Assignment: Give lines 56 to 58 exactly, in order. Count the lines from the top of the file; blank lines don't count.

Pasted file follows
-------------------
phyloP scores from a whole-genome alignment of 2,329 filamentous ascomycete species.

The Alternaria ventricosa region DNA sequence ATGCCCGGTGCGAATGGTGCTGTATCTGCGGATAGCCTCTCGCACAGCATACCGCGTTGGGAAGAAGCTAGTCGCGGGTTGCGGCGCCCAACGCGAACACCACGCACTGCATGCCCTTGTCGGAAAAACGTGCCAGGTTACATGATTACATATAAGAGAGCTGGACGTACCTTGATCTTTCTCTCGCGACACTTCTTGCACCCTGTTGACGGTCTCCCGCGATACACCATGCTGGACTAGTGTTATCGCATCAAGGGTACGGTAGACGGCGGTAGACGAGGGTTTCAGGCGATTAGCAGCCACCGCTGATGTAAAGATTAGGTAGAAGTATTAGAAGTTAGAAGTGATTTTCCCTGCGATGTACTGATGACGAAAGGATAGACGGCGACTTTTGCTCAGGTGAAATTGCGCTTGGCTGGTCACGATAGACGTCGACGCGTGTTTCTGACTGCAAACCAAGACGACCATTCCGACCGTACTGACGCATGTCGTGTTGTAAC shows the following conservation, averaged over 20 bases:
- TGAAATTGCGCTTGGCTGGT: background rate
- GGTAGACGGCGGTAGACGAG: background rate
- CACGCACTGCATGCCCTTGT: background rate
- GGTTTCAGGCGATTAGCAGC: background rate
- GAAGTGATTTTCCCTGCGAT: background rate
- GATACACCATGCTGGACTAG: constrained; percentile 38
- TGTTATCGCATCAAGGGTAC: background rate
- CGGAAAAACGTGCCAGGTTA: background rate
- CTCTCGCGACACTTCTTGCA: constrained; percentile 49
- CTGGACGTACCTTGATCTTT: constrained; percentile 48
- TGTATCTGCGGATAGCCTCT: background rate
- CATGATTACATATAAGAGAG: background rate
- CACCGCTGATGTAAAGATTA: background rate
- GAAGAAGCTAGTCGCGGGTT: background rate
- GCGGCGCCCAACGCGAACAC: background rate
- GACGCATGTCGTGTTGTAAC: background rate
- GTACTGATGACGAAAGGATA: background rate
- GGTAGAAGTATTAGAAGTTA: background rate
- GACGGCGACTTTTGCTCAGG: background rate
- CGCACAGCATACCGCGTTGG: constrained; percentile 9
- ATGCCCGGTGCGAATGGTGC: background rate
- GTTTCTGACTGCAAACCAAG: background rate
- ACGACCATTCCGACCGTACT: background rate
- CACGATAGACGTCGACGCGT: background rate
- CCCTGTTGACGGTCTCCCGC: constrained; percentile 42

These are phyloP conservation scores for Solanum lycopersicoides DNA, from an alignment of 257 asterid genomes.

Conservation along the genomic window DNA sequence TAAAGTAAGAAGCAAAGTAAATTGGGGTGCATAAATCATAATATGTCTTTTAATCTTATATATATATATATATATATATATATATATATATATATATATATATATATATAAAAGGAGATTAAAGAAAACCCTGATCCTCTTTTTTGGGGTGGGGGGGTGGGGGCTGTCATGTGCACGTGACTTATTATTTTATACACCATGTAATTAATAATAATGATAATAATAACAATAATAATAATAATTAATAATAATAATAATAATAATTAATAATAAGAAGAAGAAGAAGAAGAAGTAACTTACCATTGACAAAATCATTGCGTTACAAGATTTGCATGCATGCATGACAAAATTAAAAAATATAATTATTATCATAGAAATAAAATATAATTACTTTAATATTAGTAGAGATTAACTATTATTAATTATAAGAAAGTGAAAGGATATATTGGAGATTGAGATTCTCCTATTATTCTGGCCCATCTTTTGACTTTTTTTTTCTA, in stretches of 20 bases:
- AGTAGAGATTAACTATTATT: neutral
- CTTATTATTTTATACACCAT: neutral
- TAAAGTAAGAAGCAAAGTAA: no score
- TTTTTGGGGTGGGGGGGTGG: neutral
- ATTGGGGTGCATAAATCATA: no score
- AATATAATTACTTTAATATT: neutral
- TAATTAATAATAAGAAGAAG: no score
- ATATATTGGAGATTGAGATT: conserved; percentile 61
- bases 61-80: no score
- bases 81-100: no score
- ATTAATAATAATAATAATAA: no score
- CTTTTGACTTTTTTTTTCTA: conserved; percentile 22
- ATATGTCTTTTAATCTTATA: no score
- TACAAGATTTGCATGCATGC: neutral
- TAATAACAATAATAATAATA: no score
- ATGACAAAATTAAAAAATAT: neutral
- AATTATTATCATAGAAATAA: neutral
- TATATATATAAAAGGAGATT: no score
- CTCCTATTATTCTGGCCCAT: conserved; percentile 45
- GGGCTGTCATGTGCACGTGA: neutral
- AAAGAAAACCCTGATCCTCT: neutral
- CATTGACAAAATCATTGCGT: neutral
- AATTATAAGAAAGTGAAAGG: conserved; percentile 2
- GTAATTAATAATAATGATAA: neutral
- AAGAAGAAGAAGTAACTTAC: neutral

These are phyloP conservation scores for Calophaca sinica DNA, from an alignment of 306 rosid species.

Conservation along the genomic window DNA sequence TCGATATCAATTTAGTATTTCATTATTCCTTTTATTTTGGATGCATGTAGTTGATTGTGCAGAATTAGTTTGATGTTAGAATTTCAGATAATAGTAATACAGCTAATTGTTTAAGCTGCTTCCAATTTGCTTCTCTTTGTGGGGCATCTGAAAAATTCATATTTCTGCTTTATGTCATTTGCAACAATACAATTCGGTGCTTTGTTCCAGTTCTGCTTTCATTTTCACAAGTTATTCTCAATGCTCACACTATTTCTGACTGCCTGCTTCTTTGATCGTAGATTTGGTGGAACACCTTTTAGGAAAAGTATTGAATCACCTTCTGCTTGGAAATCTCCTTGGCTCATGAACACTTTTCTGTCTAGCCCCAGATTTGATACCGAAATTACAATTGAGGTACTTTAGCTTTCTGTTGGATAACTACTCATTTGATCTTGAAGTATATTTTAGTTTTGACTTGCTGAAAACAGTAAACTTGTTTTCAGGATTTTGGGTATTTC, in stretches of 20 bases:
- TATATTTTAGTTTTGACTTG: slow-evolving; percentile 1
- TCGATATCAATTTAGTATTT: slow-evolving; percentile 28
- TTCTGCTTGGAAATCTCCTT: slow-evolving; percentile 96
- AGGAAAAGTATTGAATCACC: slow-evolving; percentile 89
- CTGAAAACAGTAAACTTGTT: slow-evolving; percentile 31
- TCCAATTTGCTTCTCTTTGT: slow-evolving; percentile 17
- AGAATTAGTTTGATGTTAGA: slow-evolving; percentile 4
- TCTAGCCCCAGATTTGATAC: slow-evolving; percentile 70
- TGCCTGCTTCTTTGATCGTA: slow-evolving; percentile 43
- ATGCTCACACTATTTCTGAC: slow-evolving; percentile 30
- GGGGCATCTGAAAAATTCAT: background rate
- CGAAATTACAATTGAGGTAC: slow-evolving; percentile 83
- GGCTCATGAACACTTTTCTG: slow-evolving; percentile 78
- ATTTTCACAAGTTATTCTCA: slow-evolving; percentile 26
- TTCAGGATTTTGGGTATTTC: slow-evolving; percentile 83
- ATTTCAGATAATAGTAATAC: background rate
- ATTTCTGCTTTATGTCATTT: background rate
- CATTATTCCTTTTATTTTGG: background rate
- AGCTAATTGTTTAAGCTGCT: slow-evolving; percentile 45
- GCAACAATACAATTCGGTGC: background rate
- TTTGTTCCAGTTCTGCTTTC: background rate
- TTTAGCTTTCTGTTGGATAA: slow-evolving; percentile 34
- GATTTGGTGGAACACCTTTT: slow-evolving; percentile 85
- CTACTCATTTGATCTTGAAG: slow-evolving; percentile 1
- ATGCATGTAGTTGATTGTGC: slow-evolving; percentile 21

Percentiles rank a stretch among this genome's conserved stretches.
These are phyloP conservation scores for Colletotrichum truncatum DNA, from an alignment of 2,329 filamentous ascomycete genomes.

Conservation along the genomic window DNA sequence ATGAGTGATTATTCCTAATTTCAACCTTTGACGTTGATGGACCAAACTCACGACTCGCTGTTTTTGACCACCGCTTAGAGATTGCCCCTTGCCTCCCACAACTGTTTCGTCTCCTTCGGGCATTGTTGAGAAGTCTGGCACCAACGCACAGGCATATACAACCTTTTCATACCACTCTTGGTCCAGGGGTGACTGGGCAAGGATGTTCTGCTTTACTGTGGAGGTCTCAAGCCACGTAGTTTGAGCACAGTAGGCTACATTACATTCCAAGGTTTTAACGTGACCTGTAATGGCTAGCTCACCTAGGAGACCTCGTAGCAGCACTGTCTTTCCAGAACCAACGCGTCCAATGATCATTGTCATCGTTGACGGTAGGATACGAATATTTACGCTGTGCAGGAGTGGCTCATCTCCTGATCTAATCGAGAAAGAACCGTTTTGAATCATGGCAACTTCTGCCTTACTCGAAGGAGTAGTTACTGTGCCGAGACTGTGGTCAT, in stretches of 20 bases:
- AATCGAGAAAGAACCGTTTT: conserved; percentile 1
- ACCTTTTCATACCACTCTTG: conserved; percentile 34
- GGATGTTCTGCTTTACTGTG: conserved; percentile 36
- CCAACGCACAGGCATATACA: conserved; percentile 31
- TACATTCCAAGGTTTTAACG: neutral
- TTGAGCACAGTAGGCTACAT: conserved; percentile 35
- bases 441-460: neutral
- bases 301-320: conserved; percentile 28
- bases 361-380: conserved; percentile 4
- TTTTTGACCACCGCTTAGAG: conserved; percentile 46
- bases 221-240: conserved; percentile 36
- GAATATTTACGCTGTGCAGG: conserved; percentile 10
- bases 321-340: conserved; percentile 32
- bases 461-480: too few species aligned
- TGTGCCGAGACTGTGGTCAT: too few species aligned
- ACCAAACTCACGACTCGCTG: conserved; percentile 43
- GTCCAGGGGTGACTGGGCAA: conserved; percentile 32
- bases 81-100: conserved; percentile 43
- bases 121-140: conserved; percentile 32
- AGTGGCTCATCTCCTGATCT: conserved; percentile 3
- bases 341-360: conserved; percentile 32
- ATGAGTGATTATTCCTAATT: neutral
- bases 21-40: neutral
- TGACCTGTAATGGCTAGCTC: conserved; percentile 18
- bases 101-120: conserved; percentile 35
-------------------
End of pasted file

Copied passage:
Conservation along the genomic window DNA sequence TCGATATCAATTTAGTATTTCATTATTCCTTTTATTTTGGATGCATGTAGTTGATTGTGCAGAATTAGTTTGATGTTAGAATTTCAGATAATAGTAATACAGCTAATTGTTTAAGCTGCTTCCAATTTGCTTCTCTTTGTGGGGCATCTGAAAAATTCATATTTCTGCTTTATGTCATTTGCAACAATACAATTCGGTGCTTTGTTCCAGTTCTGCTTTCATTTTCACAAGTTATTCTCAATGCTCACACTATTTCTGACTGCCTGCTTCTTTGATCGTAGATTTGGTGGAACACCTTTTAGGAAAAGTATTGAATCACCTTCTGCTTGGAAATCTCCTTGGCTCATGAACACTTTTCTGTCTAGCCCCAGATTTGATACCGAAATTACAATTGAGGTACTTTAGCTTTCTGTTGGATAACTACTCATTTGATCTTGAAGTATATTTTAGTTTTGACTTGCTGAAAACAGTAAACTTGTTTTCAGGATTTTGGGTATTTC, in stretches of 20 bases:
- TATATTTTAGTTTTGACTTG: slow-evolving; percentile 1
- TCGATATCAATTTAGTATTT: slow-evolving; percentile 28